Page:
Obama and Calderón agree: Arizona immigration law is wrong
President Obama tells Mexican President Felipe Calderón he opposes the Arizona immigration law and will seek comprehensive immigration reform. But he acknowledges that he'll need some Republican votes in Congress to succeed.
Washington — President Obama pledged to Mexican President Felipe Calderón Wednesday to seek “comprehensive immigration reform” to stem what he called the “frustration” that has led to measures like Arizona’s controversial anti-illegal immigration law.
But turning domestic, Mr. Obama said he could not accomplish that goal with the help of his own party alone, and he called on Republicans to join in fixing what he called “our broken immigration system.”
Saying “I need some help to get it done,” the president noted that he does not have 60 Democratic votes in the Senate and added, “I have to get some support from the Republicans.”
Immigration has been at the heart of US-Mexico relations for decades, and so it was Wednesday as Obama received Mr. Calderón for a state visit. Calderón set the tone by declaring as of his morning arrival at the White House that “despite their enormous contributions” to the US, millions of immigrants “live in the shadows and, at times, as in Arizona, confront patterns of discrimination.”
Asked at a noon press conference if he agrees with Calderón that the Arizona law is “discriminatory,” Obama said “the Arizona law has the potential of being applied in a discriminatory fashion.”
The new law directs police in the state to check the immigration status of anyone they’ve stopped who they suspect of being in the country illegally.
Racial profiling in Arizona?
Obama noted that the Arizona legislature has already amended the law to stipulate that it should not be applied in a discriminatory fashion, but he said it still leaves open the possibility of individuals suspected of being illegal immigrants “being harassed and arrested.”
The US president said he has directed the Justice Department to determine the Arizona law’s legality, but he added that the only solution to illegal immigration is immigration reform. He said those in the country illegally should have a path to legal status, but one that would include paying a fine for the illegal residence, paying all back taxes, and “learning to speak English.”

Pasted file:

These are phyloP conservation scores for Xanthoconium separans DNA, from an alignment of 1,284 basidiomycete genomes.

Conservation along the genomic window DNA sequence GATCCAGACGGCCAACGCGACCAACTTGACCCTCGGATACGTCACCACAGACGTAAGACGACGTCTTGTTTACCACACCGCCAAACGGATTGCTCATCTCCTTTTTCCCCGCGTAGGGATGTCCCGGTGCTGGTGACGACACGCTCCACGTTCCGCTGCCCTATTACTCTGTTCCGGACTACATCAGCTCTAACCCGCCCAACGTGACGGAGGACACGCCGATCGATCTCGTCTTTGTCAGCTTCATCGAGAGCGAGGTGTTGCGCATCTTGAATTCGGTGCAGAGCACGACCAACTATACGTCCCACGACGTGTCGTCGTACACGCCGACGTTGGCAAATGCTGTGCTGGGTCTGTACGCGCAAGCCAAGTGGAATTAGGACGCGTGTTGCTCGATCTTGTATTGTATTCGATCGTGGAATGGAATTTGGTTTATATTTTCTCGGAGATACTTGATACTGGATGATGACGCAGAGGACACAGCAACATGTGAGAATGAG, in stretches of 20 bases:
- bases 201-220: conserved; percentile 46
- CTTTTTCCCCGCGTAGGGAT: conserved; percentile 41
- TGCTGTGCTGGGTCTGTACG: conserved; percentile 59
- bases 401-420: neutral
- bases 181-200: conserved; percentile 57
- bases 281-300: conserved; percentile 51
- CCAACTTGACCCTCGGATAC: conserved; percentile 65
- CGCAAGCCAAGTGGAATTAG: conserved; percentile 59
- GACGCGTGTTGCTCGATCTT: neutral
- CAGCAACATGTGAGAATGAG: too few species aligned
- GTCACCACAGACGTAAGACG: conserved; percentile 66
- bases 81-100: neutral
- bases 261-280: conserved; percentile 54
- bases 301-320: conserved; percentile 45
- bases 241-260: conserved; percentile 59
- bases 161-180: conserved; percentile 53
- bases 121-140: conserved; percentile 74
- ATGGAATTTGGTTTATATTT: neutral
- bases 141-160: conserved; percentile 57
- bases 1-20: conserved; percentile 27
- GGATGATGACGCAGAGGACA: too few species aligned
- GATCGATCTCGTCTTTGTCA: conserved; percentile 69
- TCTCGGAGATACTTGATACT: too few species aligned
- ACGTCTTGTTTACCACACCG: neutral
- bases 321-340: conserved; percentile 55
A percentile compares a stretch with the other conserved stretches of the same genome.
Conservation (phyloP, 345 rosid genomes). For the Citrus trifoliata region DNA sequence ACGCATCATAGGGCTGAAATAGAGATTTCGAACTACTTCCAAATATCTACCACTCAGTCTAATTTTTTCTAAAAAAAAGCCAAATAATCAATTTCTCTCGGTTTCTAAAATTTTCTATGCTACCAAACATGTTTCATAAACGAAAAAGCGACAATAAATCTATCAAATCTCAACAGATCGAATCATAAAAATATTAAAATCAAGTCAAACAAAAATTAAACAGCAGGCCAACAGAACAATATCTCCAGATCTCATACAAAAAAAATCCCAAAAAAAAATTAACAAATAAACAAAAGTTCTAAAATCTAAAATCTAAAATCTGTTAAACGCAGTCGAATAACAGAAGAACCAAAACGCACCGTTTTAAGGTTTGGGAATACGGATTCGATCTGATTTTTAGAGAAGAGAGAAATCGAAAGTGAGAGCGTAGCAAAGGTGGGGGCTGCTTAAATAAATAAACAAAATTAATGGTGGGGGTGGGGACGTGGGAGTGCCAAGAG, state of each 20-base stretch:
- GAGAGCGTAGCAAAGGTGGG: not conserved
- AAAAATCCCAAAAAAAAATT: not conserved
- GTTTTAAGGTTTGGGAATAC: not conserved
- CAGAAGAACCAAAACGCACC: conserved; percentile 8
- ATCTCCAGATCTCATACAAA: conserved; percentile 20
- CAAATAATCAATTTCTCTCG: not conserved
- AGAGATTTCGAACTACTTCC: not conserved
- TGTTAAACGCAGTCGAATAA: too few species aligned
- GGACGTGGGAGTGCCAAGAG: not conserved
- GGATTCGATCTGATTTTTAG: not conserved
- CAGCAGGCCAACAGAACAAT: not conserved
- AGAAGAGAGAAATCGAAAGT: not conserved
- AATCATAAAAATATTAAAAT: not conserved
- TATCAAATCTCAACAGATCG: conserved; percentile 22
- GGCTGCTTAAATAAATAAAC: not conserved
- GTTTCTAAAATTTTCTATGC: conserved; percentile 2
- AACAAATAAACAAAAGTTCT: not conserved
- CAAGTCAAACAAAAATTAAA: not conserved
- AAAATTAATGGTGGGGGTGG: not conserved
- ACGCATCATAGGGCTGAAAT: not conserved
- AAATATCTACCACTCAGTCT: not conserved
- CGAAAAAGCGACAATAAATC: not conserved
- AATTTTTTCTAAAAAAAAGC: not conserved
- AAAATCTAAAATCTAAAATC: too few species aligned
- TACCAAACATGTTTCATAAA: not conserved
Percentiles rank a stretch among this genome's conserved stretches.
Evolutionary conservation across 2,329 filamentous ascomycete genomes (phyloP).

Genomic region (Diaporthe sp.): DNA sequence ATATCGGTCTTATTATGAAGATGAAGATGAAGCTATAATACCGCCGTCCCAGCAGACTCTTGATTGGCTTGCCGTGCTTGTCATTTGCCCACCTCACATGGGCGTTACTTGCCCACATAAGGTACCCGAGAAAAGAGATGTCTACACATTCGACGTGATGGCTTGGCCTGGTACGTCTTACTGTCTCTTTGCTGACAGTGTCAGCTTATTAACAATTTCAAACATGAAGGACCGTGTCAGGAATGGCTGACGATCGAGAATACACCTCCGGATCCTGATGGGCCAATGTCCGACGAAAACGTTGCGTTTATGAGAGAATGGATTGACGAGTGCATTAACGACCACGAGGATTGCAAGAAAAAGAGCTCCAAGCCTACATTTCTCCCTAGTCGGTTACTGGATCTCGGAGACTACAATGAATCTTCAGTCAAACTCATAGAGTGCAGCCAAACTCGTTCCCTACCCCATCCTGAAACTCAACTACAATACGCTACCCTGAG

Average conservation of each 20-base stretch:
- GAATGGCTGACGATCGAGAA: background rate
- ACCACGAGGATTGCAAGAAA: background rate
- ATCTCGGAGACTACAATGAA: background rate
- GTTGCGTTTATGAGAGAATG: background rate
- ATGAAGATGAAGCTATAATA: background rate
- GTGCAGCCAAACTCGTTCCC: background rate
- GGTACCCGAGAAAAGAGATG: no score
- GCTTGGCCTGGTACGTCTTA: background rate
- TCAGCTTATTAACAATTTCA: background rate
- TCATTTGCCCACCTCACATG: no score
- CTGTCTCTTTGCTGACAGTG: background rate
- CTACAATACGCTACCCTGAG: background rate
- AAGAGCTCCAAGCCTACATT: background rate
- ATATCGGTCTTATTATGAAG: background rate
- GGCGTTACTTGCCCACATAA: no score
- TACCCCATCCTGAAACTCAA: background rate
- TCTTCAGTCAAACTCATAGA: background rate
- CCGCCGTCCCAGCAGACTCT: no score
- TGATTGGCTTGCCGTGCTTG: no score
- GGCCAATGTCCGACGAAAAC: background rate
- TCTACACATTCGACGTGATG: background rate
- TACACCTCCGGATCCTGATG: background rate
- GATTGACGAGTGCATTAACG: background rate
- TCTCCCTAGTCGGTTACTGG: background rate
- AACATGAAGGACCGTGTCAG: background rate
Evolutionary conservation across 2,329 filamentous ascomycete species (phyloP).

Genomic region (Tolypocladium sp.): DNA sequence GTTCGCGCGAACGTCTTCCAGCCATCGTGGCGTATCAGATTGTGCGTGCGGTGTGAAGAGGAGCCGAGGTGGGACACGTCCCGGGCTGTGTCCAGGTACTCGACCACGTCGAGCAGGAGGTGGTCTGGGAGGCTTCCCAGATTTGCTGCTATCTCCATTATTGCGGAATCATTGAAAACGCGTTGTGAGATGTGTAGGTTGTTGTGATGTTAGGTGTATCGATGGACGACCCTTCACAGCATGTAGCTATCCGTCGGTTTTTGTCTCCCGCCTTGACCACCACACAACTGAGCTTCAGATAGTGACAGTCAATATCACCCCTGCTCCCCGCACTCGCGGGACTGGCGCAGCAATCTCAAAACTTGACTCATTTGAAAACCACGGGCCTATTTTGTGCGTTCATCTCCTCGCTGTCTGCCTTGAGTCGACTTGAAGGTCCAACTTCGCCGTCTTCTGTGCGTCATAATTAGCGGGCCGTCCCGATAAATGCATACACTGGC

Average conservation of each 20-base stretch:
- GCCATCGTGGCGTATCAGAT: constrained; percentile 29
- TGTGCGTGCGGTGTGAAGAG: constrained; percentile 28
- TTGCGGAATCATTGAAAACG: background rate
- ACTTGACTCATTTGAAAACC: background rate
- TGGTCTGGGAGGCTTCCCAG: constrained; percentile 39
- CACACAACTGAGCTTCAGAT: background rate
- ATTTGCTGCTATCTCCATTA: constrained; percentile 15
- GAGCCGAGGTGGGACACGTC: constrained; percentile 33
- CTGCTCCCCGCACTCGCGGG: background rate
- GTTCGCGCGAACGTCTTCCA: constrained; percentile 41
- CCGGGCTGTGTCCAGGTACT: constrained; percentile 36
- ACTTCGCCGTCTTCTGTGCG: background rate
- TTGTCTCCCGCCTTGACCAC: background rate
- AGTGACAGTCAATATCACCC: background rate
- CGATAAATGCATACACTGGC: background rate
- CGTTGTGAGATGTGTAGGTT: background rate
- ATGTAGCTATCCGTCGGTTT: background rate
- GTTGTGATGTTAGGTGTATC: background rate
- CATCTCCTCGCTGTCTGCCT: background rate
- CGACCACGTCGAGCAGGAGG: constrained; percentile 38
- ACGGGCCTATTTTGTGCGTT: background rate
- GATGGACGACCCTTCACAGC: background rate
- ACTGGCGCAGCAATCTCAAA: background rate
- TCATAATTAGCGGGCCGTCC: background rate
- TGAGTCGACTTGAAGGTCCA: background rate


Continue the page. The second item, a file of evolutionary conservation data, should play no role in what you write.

In addressing the press, Calderón agreed with Obama that the issues confronting the US-Mexico relationship including immigration must be addressed with “co-responsibility.” But he stopped short of promising measures to block the movement of Mexicans north – no Mexican president ever would, since the Mexican constitution guarantees a right of movement – but he did commit to redoubling economic development efforts to afford Mexicans a prosperous life in their communities.
Obama made little mention of the brutal drug war raging south of the border – and which Calderón touched off upon taking office three years ago by declaring war on the drug cartels that were operating with increasing impunity. But he hailed Calderón as “a leader who is guiding his country through very difficult times with vision and courage,” and he pledged expanded US support in the fight.
As drugs flow north, guns go south
Addressing an issue of particular frustration to Mexico – the flow of high-powered illegal weapons south into the hands of the cartel leaders’ thugs – Obama said that US law enforcement agents are now inspecting “at considerable expense” 100 percent of rail cargos moving south across the border. More action is being taken against illegal arms dealers, he asserted.
Calderón and his wife, Margarita Zavala, will be honored at a White House state dinner Wednesday, and on Thursday the Mexican leader addresses a joint session of Congress.
At the White House, Calderón said he brought with him the “respectful and affectionate” greetings of the Mexican people, and he lauded the “open and frank” dialogue the two neighboring countries have.
That message will carry over to the congressional address, when Calderón is expected to frankly address the Mexican perspective of the immigration issue and to offer a reminder that the drug trade afflicting Mexico is largely aimed at a market north of the border.